- Category: Latest
- Published on Wednesday, 01 August 2012 17:23
- Written by THISDAY
The United States has fingered some state governments and politicians as being behind the spate of communal and sectarian violence rocking Nigeria. It identified the main targets of such violence to include political and ethnic rivals, businesses, homes, churches, mosques and rural villages.
It said in the latest International Religious Freedom Report for 2011, released on Monday that there were reports of abuses of religious freedom by some state officials and politicians.
The Department of State in compliance with Section 102(b) of the International Religious Freedom Act (IRFA) of 1998, submitted a report to the US Congress on the matter.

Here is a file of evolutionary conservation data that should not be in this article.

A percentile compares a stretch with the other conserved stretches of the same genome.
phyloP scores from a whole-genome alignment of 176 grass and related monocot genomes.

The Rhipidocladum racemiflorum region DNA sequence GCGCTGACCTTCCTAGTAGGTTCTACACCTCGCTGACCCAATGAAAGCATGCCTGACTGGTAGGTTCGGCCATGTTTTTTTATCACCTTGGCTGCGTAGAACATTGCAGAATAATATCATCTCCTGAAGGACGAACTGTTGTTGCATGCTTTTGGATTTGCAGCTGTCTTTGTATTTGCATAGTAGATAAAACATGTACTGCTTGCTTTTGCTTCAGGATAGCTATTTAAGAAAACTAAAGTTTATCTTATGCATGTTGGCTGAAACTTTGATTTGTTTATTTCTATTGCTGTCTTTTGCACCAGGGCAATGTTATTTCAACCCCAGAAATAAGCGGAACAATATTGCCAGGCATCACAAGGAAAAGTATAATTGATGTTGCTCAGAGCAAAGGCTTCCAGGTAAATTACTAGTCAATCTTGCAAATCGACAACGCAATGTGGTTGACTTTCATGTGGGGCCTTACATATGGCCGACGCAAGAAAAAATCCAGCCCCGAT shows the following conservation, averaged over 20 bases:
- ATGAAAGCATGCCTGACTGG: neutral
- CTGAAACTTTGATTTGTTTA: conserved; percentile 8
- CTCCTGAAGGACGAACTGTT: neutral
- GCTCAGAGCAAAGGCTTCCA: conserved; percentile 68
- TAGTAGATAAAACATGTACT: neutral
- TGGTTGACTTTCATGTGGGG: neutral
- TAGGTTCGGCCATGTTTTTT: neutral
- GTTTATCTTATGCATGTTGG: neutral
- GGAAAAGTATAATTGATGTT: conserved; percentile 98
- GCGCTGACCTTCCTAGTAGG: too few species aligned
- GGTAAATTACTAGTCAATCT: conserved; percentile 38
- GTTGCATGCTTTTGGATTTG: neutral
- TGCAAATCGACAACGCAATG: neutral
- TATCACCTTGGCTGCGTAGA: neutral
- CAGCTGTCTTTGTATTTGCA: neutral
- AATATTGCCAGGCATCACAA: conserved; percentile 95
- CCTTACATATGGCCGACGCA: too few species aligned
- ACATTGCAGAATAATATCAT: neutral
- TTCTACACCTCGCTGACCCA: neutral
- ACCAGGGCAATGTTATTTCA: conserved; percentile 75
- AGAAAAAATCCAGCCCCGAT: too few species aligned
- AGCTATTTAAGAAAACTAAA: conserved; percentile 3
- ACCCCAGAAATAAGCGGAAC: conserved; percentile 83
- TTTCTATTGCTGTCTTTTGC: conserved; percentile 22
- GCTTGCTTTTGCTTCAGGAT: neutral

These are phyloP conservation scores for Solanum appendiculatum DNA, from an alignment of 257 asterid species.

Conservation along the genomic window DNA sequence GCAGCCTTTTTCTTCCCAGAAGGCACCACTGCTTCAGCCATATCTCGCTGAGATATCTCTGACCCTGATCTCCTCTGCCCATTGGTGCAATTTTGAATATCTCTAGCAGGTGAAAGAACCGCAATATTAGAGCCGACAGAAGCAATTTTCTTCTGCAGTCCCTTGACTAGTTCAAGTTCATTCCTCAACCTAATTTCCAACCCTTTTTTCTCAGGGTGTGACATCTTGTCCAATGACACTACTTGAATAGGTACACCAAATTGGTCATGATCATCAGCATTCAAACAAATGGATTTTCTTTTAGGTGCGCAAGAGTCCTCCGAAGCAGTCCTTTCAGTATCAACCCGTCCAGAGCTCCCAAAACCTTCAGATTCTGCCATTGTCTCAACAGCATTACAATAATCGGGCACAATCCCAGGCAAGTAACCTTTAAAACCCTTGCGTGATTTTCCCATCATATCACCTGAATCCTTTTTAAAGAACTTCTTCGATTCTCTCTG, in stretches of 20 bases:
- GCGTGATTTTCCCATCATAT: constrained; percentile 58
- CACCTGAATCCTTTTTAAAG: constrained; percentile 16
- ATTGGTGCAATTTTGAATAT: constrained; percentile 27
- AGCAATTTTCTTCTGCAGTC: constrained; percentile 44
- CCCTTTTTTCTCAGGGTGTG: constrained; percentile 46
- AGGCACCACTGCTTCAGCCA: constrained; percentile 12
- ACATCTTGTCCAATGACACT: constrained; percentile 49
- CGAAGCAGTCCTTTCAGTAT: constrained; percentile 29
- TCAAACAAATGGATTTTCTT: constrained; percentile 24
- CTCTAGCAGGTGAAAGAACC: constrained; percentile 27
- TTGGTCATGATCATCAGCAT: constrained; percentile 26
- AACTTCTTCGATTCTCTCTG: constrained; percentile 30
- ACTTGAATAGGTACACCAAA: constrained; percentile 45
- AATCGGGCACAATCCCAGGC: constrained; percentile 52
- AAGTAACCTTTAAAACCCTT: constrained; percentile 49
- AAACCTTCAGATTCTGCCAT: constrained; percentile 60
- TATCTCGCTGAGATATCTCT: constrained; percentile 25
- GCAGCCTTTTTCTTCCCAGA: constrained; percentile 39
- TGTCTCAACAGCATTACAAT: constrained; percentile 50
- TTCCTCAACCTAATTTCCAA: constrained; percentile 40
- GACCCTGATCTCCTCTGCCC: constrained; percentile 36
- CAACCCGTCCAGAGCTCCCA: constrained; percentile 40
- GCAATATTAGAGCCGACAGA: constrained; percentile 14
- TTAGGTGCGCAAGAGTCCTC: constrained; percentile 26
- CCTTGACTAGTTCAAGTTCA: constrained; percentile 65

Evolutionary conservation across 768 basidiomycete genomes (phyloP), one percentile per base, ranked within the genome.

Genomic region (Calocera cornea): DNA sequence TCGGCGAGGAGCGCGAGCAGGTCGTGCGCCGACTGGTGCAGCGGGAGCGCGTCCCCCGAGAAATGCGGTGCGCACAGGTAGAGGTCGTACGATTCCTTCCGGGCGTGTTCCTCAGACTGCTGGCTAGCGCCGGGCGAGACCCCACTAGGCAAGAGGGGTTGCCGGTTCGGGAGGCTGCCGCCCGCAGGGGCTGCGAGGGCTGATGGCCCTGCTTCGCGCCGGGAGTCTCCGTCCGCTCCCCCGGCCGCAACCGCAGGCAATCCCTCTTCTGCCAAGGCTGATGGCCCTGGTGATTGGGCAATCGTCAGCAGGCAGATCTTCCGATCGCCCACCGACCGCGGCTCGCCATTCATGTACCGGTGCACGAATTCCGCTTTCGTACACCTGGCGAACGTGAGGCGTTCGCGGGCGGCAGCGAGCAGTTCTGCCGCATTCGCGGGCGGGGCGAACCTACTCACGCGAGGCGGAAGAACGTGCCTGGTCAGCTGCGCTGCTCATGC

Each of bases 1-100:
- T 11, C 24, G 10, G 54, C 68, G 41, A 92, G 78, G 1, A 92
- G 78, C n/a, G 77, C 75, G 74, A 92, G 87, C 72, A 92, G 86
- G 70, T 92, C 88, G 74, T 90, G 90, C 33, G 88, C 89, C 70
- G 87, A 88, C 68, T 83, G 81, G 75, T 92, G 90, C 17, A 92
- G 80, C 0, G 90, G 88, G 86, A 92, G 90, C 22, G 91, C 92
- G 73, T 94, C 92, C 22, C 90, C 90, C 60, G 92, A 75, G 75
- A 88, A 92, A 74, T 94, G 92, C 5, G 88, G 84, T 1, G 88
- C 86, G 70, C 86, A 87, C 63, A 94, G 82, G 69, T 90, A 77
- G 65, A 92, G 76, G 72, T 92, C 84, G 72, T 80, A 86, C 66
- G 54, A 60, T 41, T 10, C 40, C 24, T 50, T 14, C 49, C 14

The report is used by many US government agencies and offices to shape policy; conduct diplomacy; and inform assistance, training, and other resource allocations.
The latest report, which also indicted the Federal Government for not acting swiftly or effectively to quell communal violence nor investigate and prosecute those responsible for such violence, said: "Federal, state and local authorities have not effectively addressed underlying political, ethnic and religious grievances that lead to violence."
It noted that in 2011, government responded to conflict and groups it considered violent extremists in ways that restricted religious freedom and contributed to societal intolerance, adding, "Authorities often failed to distinguish between peaceful religious practice and criminal or terrorist activities."